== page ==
In this video, there are three stories from my recent Caribbean vacation, which include a conversation with a waiter about peace between Israelis and Palestinians, feeling unwelcome in a synagogue, and connecting with a stranger from India.
Whether it’s stocks, mansions, lottery tickets, bitcoins, or other worldly objects that we put our hopes and dreams into, at the end of the day, the reality is that they are all nothing compared to what is really important and meaningful:
The precious time we have with our loved ones
Selflessly caring for and giving to others
Living faithful, holy lives in the eyes of the Almighty
These are the things that money can never buy, and they give true inner happiness that outer material trappings can never even aspire to.
If we can remove the arrogance from our homes and hearts, then we can be better people: humble, selfless, giving, and standing side by side rather than sitting high and mighty, which only G-d Almighty deserves.
While we ourselves can do positive things to learn and grow as individuals, it’s a bigger and greater mitzvah when it’s shared with others! Just like Joseph, who rose above being a slave and prisoner to save the world, we can all rise above ourselves and our life predicaments to do good that spreads far and wide, perhaps even beyond our wildest imagination.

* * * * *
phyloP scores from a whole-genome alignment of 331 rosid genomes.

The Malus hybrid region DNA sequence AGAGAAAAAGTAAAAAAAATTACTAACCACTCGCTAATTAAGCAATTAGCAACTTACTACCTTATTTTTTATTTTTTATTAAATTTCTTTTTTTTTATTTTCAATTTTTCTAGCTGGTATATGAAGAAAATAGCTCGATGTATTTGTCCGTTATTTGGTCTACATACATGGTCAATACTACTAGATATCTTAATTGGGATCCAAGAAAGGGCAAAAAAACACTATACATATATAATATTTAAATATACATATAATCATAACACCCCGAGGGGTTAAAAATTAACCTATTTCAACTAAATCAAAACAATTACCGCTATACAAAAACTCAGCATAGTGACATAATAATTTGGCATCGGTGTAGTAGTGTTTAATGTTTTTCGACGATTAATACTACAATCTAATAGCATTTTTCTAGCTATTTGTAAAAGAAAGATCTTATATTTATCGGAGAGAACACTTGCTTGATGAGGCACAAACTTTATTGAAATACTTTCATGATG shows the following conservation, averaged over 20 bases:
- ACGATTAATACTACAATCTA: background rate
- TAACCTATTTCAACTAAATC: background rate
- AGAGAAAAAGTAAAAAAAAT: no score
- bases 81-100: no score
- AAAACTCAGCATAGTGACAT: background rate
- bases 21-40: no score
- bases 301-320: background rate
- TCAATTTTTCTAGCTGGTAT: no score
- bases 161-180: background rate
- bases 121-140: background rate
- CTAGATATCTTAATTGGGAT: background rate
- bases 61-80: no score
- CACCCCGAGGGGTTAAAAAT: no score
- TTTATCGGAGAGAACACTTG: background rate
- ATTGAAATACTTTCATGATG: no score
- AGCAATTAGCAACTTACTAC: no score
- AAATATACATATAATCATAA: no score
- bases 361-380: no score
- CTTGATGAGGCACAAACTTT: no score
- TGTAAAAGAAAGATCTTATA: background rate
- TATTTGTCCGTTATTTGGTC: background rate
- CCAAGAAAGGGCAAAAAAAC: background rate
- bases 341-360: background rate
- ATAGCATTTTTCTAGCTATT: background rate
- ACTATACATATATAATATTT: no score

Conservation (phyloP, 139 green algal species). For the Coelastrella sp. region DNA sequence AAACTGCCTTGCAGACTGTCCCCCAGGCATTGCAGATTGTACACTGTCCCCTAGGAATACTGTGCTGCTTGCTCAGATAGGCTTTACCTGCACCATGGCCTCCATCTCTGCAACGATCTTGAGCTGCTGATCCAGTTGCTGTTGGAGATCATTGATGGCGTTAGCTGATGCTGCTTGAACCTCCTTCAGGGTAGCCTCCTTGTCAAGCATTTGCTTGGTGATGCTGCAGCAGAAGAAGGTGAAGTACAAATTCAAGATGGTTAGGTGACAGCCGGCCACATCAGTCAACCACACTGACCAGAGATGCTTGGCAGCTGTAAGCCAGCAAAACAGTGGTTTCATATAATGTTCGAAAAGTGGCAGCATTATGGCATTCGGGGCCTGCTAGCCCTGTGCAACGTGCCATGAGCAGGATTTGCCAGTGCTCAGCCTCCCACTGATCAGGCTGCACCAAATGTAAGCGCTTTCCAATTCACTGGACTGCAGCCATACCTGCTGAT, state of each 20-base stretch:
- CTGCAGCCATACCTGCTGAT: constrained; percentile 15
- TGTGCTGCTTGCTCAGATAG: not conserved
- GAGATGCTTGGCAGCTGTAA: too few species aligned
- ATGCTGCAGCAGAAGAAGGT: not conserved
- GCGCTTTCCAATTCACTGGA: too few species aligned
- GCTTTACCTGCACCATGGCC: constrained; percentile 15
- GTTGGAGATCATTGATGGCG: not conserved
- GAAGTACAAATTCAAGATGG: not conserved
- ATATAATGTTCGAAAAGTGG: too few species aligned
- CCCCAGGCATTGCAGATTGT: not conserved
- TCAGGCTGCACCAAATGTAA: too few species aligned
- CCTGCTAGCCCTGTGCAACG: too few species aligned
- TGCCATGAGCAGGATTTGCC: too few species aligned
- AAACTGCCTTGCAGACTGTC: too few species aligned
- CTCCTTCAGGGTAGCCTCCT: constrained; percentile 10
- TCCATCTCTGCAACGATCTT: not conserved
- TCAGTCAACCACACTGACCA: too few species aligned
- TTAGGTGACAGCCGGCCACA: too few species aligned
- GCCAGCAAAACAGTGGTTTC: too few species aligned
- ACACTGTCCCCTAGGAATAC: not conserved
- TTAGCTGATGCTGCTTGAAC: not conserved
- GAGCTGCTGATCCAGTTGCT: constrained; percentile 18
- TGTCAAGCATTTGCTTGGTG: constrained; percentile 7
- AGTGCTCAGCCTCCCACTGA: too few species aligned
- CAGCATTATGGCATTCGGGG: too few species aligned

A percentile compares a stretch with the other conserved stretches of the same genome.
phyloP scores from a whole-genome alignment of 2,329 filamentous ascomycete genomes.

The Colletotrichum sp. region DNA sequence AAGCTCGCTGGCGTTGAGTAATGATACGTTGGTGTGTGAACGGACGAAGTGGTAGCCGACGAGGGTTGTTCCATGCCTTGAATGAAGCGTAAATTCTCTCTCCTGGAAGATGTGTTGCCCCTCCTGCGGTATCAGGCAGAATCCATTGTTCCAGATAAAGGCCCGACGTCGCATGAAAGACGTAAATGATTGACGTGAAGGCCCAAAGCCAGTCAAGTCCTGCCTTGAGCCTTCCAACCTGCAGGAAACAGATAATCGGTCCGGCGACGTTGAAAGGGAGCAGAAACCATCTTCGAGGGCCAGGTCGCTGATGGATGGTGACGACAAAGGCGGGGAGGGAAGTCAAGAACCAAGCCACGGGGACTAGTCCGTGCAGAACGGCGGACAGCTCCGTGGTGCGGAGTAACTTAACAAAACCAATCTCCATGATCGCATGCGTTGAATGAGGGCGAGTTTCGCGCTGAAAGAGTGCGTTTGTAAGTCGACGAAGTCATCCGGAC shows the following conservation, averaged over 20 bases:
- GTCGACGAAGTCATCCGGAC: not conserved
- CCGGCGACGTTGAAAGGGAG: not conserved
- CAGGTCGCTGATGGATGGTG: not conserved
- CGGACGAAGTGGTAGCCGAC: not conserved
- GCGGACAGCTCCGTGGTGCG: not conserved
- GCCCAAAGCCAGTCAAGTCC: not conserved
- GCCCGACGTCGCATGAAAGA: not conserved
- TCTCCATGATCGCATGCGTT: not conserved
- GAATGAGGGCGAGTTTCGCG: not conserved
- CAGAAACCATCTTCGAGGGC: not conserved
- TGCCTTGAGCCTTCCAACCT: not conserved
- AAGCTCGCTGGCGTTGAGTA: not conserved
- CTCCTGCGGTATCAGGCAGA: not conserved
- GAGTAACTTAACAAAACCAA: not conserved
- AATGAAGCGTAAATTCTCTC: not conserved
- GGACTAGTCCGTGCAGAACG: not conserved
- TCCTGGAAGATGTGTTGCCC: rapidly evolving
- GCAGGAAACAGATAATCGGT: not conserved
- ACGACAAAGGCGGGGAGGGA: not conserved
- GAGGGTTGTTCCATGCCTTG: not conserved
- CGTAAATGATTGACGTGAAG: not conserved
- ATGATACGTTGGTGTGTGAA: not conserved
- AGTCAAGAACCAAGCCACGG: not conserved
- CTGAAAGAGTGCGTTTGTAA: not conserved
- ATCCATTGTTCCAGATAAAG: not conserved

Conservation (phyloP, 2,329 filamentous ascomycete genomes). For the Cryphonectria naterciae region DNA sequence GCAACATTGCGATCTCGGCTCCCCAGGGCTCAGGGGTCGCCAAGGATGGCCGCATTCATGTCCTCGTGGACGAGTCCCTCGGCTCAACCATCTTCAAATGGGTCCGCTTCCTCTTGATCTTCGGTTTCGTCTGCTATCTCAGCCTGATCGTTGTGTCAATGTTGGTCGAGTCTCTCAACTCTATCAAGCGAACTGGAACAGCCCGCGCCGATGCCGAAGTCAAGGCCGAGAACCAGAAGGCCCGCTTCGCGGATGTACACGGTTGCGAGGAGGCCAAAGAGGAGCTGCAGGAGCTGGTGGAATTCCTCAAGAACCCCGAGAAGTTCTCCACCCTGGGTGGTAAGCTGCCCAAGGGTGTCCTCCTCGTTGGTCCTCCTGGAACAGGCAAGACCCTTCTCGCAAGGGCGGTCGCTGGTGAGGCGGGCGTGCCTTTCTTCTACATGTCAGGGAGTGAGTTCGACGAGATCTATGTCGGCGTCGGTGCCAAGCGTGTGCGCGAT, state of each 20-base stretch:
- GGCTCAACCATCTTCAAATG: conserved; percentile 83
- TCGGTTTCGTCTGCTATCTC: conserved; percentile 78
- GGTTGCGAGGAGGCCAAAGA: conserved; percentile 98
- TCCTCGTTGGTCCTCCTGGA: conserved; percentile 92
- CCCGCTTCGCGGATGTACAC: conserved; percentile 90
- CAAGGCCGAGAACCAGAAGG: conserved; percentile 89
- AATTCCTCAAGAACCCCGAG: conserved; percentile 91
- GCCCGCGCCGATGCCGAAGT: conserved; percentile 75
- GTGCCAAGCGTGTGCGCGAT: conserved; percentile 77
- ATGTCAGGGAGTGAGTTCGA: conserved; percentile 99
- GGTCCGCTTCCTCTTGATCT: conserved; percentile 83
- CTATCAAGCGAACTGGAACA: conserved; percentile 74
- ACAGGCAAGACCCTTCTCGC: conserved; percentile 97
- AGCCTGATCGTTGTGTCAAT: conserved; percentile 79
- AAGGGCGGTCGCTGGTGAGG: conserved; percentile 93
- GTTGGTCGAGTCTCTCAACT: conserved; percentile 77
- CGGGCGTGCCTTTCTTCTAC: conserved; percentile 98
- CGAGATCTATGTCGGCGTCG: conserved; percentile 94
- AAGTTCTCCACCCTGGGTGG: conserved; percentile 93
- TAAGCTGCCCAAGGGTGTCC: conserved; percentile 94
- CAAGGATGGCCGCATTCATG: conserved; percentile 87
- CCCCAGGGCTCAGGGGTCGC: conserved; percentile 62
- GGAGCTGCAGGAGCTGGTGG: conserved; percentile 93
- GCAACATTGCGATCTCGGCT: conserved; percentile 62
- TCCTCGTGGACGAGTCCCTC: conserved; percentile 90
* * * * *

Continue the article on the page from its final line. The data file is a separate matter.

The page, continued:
Please see my new article in The Times of Israel called “Chutzpah Dating.”It used to be that young men and women went on dates and generally treated each other respectfully and civilly as they explored whether there was a spark between them and potentially a match to be made. But somewhere along the lines, too many Prince Charmings have turned into real ugly toads.
I was literally sitting in the synagogue and crying, watching the speaker sign and listening to the voice from the interpreter. I really believe that all our synagogues, schools, work places, and organizations need to better incorporate diversity and disability into the environment, and not just by paying meaningless lip-service to it, but by enabling everyone to come, feel welcome, participate, and be together as all children of G-d naturally should be.
Finally, it was beautiful to have the synagogue let someone who was deaf have the pulpit and the ability to speak to us. It would be so awesome for everyone’s voice to be heard. We take our abilities (such as speaking, hearing, and being mobile) for granted. So let’s design the community with all the people in mind and give everyone a true voice. In the end, it’s not just what they say, but some things are communicated more than words.